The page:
Publication Date

2014

Abstract

While a number of studies have investigated people's perceptions or conceptions of creativity, there is a lack of studies looking into science teachers' views. The study aimed to explore the meanings of scientific creativity in the classroom context as perceived by a selective group of upper primary (Grades 3–6; student ages 8–12) science teachers (n = 16) in Taiwan. Using a self-report, open-ended questionnaire and follow-up interviews, the participants responded to questions as to (1) what quality, behaviours and abilities characterise a creative learner in their science classrooms, (2) what a science classroom should be like if it is to facilitate scientific creativity, and (3) whether and what particular elements of the inquiry approach are incorporated in such a classroom. The analyses revealed that the teachers captured the central features of creativity and proposed diverse ideas about how to foster creativity in school science, but seemed to overlook some aspects, such as convergent thinking, problem-finding, and linking the arts and science. These missing features are regarded as important for scientific creativity in contemporary research. The findings were discussed along with their implications for teacher education and future research.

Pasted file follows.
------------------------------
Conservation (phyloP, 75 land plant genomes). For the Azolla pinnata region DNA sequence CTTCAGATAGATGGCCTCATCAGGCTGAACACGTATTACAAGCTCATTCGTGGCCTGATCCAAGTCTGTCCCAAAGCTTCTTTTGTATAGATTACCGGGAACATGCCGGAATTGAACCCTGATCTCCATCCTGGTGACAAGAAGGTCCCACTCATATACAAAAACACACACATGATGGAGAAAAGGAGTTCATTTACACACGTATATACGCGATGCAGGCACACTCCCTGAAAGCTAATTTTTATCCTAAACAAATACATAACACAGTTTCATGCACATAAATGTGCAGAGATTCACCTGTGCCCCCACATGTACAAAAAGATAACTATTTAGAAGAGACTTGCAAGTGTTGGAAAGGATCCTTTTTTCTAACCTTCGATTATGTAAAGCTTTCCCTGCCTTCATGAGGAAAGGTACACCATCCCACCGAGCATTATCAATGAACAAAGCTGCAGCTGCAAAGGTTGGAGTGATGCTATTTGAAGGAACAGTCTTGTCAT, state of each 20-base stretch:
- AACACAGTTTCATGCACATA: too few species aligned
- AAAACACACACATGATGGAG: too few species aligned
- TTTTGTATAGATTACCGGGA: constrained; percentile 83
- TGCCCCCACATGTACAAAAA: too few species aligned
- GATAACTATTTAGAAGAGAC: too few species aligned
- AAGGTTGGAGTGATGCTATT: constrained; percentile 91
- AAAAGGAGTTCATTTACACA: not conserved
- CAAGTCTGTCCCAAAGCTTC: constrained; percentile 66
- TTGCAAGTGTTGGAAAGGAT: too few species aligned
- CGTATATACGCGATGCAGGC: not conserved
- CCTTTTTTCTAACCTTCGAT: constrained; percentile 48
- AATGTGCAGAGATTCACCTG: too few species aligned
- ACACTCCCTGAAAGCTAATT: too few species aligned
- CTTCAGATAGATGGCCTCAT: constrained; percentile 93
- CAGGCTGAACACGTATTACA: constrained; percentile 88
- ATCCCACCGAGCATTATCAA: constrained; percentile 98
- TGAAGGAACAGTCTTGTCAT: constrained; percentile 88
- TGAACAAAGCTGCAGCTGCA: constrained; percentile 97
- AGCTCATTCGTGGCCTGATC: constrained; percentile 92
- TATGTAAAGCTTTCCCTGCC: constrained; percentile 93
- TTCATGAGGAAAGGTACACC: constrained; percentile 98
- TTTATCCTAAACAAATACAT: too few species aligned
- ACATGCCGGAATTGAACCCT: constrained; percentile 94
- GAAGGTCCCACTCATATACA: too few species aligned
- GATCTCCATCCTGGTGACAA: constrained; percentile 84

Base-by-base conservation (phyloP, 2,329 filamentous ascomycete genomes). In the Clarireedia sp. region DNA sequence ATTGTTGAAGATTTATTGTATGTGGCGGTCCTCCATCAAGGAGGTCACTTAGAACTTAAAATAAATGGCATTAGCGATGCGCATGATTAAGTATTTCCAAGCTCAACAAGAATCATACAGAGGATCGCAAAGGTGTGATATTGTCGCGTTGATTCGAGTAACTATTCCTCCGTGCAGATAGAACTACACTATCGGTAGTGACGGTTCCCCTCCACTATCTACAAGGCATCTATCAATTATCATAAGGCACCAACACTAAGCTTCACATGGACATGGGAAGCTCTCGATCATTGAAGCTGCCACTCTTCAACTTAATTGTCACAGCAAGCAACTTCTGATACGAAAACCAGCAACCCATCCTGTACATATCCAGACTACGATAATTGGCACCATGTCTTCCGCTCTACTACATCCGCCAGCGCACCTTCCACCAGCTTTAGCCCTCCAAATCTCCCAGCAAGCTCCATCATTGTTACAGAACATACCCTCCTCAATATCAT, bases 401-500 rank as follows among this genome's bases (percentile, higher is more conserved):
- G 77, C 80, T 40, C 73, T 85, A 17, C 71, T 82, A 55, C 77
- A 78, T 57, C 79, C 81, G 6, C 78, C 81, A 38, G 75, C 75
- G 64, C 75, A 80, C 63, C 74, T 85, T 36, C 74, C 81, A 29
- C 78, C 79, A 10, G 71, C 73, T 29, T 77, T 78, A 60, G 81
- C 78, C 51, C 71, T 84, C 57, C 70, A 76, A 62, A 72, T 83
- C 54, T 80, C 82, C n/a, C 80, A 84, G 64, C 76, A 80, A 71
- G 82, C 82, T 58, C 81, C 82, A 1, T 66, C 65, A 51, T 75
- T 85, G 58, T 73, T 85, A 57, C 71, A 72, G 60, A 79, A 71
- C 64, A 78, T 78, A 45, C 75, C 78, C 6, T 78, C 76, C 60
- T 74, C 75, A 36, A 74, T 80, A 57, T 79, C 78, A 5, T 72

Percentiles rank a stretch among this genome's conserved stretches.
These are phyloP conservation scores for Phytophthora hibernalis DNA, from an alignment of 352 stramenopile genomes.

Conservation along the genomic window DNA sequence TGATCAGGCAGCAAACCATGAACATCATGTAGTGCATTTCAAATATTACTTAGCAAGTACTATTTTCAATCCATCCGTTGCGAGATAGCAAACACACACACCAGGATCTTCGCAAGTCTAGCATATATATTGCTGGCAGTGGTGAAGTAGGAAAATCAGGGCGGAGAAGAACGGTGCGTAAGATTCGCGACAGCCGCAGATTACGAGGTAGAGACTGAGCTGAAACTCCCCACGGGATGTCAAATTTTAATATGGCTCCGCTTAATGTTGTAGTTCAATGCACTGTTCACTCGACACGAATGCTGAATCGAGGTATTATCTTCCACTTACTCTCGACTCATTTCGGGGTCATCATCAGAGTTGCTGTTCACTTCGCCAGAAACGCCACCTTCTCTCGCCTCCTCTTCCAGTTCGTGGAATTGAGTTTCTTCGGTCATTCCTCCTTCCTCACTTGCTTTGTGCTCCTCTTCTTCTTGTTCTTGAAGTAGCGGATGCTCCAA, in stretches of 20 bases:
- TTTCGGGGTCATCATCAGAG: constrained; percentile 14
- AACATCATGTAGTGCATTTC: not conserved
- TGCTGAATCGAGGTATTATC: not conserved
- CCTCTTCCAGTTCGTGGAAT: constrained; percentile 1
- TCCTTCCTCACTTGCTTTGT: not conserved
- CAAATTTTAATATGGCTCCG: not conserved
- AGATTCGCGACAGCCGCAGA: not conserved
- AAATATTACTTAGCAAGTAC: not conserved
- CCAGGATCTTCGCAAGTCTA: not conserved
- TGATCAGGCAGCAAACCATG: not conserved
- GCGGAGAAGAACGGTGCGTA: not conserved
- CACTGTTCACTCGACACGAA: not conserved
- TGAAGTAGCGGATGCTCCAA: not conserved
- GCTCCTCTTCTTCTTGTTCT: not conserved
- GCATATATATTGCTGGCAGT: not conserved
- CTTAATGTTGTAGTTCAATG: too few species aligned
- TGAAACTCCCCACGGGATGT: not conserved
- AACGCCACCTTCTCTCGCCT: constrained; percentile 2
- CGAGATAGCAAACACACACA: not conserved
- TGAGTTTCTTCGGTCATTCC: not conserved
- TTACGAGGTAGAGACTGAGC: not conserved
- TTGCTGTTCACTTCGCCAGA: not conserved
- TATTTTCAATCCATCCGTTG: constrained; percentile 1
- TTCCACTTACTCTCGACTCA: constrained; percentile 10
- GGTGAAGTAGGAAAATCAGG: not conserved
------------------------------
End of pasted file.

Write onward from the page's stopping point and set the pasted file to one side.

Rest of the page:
School/Institute

Institute for Learning Sciences and Teacher Education

Document Type

Journal Article

Access Rights

ERA Access

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